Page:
So they stuck with what they knew which quickly came unstuck in the face of a Labor campaign designed to highlight the fact that the Greens are more than a pleasantly fuzzy bunch of idealists.

For some time Labor has been drawing attention the Greens’ preference deal with the Liberals before the last election, and their subsequent record of voting largely with the Liberals in the Victorian upper house through billboards, a website and statements in Parliament and the media.

To this, Labor added an attack on the Greens’ policy of phasing out selective State schools like MacRobertson’s Girls’ School, sending a direct mail letter to all Albert Park households from Sue Loukomitis, a fomer MacRob student (who is also the general manager of Auspoll, one of the polling companies the ALP uses). The letter was not on ALP letterhead, but was easily linked back to the Labor Party as it was authorised by Stephen Newnham, Labor’s State Secretary.

Loukomitis expressed her dismay about the policy dismay that came across as genuine when she was interviewed on 3LO about her role in the direct mail campaign. But the Greens reacted by branding the letter ‘Labor lies!’ the same line that Greg Barber plastered across Labor’s billboard depicting him as the Liberal Party’s mini-me.

Is accusing your political opponents of lying great politics when they’re actually directly quoting your own policy? Unless you’re willing to do a political backflip immediately, it takes quite some weasling to try to convince voters either that it’s not really what you meant, or that it wasn’t really what you said. The Greens tried claiming that what the policy actually meant was that they want all schools to be as good as MacRob. But that was never going to wash with the voters.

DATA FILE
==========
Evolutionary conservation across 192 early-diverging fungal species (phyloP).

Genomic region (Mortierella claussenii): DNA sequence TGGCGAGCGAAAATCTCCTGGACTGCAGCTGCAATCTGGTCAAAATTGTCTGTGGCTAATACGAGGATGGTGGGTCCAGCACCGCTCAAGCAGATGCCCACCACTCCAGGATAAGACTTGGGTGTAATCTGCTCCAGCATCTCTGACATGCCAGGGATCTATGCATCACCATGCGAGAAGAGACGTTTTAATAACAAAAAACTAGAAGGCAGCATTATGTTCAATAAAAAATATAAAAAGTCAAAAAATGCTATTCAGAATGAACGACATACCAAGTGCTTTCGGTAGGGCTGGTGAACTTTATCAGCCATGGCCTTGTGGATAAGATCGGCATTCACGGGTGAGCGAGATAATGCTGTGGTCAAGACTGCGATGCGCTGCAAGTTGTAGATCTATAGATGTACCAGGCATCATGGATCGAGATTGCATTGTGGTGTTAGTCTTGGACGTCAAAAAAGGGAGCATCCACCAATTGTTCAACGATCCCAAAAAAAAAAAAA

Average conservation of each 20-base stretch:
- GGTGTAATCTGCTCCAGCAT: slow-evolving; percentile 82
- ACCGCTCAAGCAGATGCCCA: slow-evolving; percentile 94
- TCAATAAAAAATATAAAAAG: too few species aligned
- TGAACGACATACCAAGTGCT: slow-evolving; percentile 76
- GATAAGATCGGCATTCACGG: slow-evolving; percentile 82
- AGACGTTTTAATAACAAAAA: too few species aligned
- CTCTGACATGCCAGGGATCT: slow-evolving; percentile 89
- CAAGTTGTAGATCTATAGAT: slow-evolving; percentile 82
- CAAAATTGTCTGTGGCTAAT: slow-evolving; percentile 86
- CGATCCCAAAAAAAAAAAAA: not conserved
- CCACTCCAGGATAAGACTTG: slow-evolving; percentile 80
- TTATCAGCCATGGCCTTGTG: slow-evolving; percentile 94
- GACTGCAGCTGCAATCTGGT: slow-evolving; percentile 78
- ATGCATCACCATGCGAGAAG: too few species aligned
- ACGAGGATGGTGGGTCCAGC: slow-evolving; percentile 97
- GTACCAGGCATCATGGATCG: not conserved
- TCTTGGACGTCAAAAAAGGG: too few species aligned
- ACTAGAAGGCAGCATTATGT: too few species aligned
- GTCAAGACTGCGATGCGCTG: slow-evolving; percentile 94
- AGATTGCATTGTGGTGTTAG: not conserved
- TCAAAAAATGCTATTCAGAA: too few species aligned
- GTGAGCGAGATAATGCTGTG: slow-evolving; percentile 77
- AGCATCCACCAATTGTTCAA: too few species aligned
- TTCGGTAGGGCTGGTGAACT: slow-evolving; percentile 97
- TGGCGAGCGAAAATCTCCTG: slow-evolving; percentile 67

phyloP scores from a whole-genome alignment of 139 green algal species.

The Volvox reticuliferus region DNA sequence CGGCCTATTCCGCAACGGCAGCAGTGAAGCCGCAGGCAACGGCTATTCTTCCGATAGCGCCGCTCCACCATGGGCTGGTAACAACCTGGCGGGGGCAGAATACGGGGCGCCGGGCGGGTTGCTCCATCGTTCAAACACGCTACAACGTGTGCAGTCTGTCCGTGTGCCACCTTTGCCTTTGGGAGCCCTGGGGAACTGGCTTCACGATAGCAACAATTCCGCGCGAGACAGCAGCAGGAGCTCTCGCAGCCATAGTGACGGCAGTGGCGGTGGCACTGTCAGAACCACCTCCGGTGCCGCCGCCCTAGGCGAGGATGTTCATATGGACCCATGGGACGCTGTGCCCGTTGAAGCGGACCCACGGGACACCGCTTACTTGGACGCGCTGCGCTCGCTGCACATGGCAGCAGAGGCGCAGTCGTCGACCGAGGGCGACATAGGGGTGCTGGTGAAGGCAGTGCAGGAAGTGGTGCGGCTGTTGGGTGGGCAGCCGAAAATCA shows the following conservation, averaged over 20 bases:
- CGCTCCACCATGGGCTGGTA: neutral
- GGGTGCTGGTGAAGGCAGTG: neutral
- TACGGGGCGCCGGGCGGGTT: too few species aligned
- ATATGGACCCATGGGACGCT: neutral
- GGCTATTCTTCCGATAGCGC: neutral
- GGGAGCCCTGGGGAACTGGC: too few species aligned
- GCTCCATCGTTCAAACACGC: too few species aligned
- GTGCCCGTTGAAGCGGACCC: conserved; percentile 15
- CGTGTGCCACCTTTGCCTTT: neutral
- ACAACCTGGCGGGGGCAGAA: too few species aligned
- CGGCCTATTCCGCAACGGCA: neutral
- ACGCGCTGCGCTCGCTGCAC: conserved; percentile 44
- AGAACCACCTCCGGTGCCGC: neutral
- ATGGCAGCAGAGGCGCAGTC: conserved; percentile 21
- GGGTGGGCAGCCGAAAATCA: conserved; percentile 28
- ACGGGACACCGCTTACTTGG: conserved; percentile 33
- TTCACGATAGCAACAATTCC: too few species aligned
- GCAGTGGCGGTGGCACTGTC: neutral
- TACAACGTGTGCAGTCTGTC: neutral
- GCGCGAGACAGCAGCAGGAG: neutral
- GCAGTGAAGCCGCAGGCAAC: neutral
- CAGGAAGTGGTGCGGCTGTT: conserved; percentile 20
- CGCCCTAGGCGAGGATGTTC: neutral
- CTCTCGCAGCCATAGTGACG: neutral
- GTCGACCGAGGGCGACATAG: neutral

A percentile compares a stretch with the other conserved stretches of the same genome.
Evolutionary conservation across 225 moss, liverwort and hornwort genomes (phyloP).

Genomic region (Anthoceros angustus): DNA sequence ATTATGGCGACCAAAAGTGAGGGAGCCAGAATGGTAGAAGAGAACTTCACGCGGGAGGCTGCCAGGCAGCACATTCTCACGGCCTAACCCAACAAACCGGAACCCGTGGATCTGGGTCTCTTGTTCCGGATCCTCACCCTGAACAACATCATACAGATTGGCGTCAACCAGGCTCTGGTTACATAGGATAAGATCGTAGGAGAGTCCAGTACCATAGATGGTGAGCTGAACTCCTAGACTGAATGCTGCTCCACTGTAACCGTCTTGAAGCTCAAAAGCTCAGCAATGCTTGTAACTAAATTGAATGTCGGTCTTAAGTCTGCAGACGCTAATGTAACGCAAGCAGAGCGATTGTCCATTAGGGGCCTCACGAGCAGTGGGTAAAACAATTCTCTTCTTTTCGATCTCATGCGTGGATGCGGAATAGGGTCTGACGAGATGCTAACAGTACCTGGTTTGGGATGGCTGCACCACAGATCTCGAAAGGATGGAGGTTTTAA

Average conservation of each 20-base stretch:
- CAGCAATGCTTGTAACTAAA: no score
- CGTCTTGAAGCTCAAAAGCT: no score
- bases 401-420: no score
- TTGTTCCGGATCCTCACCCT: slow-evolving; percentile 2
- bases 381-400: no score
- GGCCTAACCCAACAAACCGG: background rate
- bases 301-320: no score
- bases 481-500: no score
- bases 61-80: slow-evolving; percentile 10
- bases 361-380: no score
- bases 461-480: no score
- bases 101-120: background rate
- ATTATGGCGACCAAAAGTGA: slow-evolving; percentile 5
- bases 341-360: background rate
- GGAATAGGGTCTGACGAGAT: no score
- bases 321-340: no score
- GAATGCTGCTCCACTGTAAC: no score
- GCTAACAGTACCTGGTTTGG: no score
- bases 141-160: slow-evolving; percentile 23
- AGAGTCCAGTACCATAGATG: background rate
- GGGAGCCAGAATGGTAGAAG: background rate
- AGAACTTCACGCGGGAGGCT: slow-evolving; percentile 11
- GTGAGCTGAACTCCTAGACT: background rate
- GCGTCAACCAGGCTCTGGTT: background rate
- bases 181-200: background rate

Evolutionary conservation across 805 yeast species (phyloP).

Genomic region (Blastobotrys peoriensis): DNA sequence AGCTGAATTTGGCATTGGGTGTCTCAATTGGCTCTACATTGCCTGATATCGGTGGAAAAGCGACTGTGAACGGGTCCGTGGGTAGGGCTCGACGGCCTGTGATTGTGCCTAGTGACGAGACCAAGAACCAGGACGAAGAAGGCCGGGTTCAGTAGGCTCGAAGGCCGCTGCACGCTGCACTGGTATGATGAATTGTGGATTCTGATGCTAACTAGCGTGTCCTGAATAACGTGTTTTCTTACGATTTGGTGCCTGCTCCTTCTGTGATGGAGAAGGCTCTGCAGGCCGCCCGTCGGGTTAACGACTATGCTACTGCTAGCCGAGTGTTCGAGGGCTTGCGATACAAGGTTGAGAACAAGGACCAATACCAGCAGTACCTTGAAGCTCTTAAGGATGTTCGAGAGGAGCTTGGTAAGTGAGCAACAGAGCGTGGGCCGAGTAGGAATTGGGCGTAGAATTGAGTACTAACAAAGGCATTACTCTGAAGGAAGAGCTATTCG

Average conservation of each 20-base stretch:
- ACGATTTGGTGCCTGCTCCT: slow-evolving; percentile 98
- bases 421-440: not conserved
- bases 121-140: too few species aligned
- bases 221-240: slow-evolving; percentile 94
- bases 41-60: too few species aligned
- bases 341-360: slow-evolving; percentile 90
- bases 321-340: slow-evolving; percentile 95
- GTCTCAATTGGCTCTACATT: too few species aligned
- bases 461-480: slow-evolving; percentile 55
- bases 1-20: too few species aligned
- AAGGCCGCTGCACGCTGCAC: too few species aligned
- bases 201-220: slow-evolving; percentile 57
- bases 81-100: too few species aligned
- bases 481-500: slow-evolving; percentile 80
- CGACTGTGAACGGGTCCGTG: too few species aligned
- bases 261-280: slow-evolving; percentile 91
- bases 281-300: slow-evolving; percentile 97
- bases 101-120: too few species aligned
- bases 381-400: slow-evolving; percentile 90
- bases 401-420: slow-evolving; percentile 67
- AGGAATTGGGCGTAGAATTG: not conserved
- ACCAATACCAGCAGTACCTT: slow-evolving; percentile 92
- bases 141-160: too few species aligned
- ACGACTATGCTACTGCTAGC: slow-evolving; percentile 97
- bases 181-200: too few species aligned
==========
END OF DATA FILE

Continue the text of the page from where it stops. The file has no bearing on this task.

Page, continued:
And in accusing Labor of lying, they showed that they are not above dirty political tricks as their brand would have you believe. In fact, their whole campaign for the by-election was focused on countering Labor’s anti-Green advertising.

By failing to capture any attention for their own issues holding the Government accountable, the dredging of the bay and the Albert Park Grand Prix the Greens proved that the Labor strategy of attacking the Greens brand is tactically astute and can provide a template for inner-city seats in the Federal election.

And by failing to secure a swing against Labor in a by-election, they have effectively silenced Labor’s own internal critics who nervously felt that going in hard against the Greens would prove counter-productive.

In fact, the strategy proved so productive that the Greens could only really have performed more poorly had they (as Prodos Marinakis, ex-communist turned freaky Libertarian punk rocker did) gone out on Saturday armed with ‘ how-to-vote cards, corflutes, and a copy of Ayn Rand’s novel, The Fountainhead … to meet the good people of the Albert Park district.’